Will SAPs really be able to match local skills supply to employers’ needs, or is this just magical thinking, asks Ewart Keep
Sometimes a piece of policy is announced and then vanishes from view for a lengthy period. This often signifies that it is proving hard to design and deliver. A current case in point is the Skills Advisory Panels (SAPs) whose birth was heralded in the Conservative party manifesto in 2017.
The SAPs would, it was claimed, provide the mechanism to ensure that local skills supply was better matched with the needs of employers – a policy goal that we have been pursuing by one means or another for more than 35 years.
With the election out of the way, the Department for Education sat down and tried to work out what SAPs could do, how they could do it and how they might best be structured. The SAPs were extremely vaguely sketched in the manifesto, so this proved to be a major challenge, not least as the government had abolished the preceding infrastructure that aimed to help link supply and demand sector skills councils (SSCs) and the UK Commission for Employment and Skills (UKCES). One strand of thought was to have a single national SAP, but in the end this was abandoned.
Proposals are now, finally, emerging and there are questions as to whether they make any sense. Each Local Enterprise Partnership (LEP) and Mayoral Combined Authority (MCA) is to have a SAP. Each SAP will assess skill demand/need data, manage relationships in order to use the SAP analysis to create a common understanding and move skill priorities forward, and deliver priorities through influencing a more efficient allocation of resources. Sounds easy!
It is hard to identify things that currently do not exist
Three big problems loom. First, the survey data that is supposed to power the SAPs’ deliberations and planning, when broken down by sector or firm size at LEP level, will be weak, and data of any kind to answer some of the questions the SAPs have been set (particularly around firms’ training efforts) is simply unavailable at present.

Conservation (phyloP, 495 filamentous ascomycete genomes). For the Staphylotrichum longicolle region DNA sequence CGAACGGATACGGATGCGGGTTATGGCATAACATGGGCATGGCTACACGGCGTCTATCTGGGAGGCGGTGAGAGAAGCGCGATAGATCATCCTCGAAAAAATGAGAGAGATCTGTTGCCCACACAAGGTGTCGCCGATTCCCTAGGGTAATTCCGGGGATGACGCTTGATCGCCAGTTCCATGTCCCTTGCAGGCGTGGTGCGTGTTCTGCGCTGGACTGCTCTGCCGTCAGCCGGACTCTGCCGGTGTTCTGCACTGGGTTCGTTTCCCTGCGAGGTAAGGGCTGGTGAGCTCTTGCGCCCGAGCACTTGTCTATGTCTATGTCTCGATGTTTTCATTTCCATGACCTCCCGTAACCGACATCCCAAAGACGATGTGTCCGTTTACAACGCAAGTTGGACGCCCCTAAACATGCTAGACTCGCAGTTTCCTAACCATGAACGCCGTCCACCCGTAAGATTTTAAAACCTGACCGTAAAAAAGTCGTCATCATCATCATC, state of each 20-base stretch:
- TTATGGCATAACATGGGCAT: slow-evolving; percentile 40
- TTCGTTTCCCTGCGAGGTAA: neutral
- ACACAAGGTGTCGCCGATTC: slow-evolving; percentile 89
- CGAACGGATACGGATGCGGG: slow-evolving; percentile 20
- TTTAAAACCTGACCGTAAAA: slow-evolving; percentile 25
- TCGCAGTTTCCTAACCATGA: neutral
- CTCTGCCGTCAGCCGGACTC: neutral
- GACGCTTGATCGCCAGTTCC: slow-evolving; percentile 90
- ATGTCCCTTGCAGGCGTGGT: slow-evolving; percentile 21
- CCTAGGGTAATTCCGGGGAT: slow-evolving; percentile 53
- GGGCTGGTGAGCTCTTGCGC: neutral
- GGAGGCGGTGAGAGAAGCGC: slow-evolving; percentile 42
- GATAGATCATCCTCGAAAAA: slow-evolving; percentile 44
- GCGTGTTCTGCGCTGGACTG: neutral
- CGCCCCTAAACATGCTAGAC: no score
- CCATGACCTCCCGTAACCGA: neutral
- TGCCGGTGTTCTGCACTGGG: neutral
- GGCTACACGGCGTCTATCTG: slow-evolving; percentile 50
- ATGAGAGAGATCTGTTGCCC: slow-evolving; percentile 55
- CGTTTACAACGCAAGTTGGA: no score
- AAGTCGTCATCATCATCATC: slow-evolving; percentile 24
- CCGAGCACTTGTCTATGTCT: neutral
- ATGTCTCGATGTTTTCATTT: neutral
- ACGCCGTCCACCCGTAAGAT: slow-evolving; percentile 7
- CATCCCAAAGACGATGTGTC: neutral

Second, the SAPs are supposed to be shifting the pattern of provision without any real financial levers. Our marketplace for provision is highly centralised. The vast bulk of funding is controlled by DfE and the Education and Skills Funding Agency at national level and disbursed to providers without any mechanism for local involvement in decision-making. The MCAs will soon have what is left of the adult-education budget devolved to them, but this is a limited pot of money, and its ability to leverage fundamental changes in the pattern of provision, particularly pre-19, is probably close to nil. Government plans talk about the SAPs “identifying levers”, but it is hard to identify things that currently do not exist.
The third problem is that the SAPs are intended to encourage local co-operation between providers. Given the absence of major funding powers to incentivise different behaviours, and given also the marketization of the different strands of provision (14-16, 16-18/19, apprenticeship levy and non-levy, loans funded +19, etc), it is profoundly unclear how this can be achieved. As recent issues of FE Week have illustrated in the starkest possible fashion, the “invisible hand” of contestability and quasi-markets is working its magic with providers in ways that DfE and the architects of marketization probably never dreamed of. The idea that elements of planning and cooperation can be superimposed on often fierce local competition across a range of providers looks like magical thinking.
In Scotland a broadly similar regime has been introduced, with regional skills assessments and sectoral investment plans producing demand forecasts at spatial and occupational levels, and these are then used to negotiate outcome agreements with both colleges and universities that aim to encourage institutions to flex supply to help meet demand.
The key difference is that the Scottish Funding Council negotiates the agreement with the college via a two-way, iterative process, and the agreement is in turn tied to releasing the block-grant funding that keeps the college in business – in other words, funding incentivises everyone to take the process seriously.